From Live Mint
Mumbai: Reserve Bank of India (RBI) governor Raghuram Rajan and his deputies will meet bankers on Tuesday to discuss the prevailing liquidity situation and whether the central bank needs to relook its liquidity management, said two bankers on condition of anonymity.
One of the topics that could be discussed, although no clear agenda has been communicated to the bankers, is the lack of impact of the central bank’s rate cuts on bond yields, both long-term and short-term, and whether the liquidity deficit is indeed disrupting transmission of rate cuts.
The meeting comes after Rajan unexpectedly said on 2 February that liquidity is adequate and the central bank has been supplying enough funds for the market to meet its cash requirements which was in stark contrast to what most bankers believed. Citing rising bond yields, increase in Treasury bill yields and money market rates, bankers had said that a liquidity crunch has prevented yields from falling commensurate with the RBI’s rate cuts, a cumulative 125 basis points (bps) in 2015. One bps is a hundredth of a percentage point.
“I think they have realized now that the problem is serious and they are willing to have a discussion,” said a senior banker, asking not to be named.
That the RBI and markets have taken opposing stance on liquidity and rates is not new. However, the central bank’s reluctance to affirm the rising liquidity deficit in the banking system has taken many by surprise. “The real debate is whether it is sustainable to have a prolonged deficit to such an extent,” said the banker.
On 2 February, following the release of the bi-monthly policy, Rajan said that it is incorrect to say there is a liquidity crunch and that the RBI has been supplying funds for the banking system to meet its requirements. Indeed, the cumulative borrowings of banks from the central bank’s various liquidity windows was an average of more than Rs.1.2 trillion so far in 2016.
According to Rajan, the benign weighted average call money rate is proof enough that there is no dearth of liquidity. The weighted average call rate has remained largely close to the prevailing repo rate, which is currently at 6.75%. However, bankers said that this rate could be misleading given the volatility in call rate during a trading session. The interbank call money rate, an unsecured overnight borrowing accessible to banks, shot up by 60 bps on Monday to a high of 7.65%. The weighted average of the rate was 7%. On Monday, the overnight call rate moved between 6.80% and 7.65%.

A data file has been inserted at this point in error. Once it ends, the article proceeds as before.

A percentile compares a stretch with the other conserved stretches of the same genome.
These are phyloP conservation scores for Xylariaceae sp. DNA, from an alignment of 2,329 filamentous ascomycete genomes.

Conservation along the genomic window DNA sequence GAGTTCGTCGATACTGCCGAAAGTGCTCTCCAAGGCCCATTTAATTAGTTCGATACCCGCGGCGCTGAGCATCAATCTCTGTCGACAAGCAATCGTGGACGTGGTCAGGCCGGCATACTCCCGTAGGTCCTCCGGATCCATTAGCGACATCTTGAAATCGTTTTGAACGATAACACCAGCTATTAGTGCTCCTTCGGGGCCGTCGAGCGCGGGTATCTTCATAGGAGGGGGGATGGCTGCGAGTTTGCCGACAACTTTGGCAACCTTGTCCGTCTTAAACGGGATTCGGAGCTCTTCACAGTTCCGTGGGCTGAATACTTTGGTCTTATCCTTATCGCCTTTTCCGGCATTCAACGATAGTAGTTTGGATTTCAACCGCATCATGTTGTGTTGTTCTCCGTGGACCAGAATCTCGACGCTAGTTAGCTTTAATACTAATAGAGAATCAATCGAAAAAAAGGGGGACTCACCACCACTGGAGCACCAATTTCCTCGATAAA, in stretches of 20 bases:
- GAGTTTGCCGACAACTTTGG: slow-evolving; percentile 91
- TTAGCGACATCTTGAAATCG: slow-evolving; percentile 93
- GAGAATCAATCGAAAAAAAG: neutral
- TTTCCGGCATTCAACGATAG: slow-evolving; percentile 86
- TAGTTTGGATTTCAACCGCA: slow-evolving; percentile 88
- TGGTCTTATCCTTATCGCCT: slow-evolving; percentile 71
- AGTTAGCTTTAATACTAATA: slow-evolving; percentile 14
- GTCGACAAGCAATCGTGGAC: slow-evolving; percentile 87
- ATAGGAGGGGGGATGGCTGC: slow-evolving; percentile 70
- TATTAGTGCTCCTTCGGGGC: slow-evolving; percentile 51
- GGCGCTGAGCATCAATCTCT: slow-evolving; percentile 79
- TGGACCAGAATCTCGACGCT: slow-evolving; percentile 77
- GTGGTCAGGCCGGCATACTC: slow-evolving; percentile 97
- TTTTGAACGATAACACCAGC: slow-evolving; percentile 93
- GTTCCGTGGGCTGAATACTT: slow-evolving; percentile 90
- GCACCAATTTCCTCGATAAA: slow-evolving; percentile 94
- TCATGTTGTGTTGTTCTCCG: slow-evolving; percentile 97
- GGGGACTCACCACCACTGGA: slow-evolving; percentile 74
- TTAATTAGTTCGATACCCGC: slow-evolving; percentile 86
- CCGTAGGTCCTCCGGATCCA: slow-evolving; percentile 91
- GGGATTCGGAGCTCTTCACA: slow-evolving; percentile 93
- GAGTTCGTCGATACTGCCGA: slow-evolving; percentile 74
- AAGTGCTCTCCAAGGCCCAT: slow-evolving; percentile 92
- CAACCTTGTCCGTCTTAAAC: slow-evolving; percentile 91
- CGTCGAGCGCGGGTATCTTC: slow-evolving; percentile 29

Tight liquidity has kept bond yields firm despite the rate cuts by the RBI. Although bond yields eased 150 bps between May 2015 and October 2015, they have bounced back to levels seen before the RBI began its interest rate cuts in January 2015. The benchmark 10-year government bond yield settled at 7.80% on Monday, its highest level since August 2015.
Similarly, rates on commercial papers (CP), Treasury bills and even corporate bonds have hardened. Three-month CP rates are up 135 bps from their 2015 lows hit in September last year to trade around 9% currently. The 91-day Treasury bill yield has jumped 30 bps and had prompted the RBI to reject all bids at a recent auction.
To be fair, the RBI has infused about Rs.30,000 crore of permanent liquidity into banks through bond purchases under open market operations (OMO) which it restarted in December. But bankers insist that OMO bond purchases are woefully short. Bank of America Merrill Lynch estimates in a 3 February report that the RBI would have to infuse $5 billion more through such OMO purchases by March.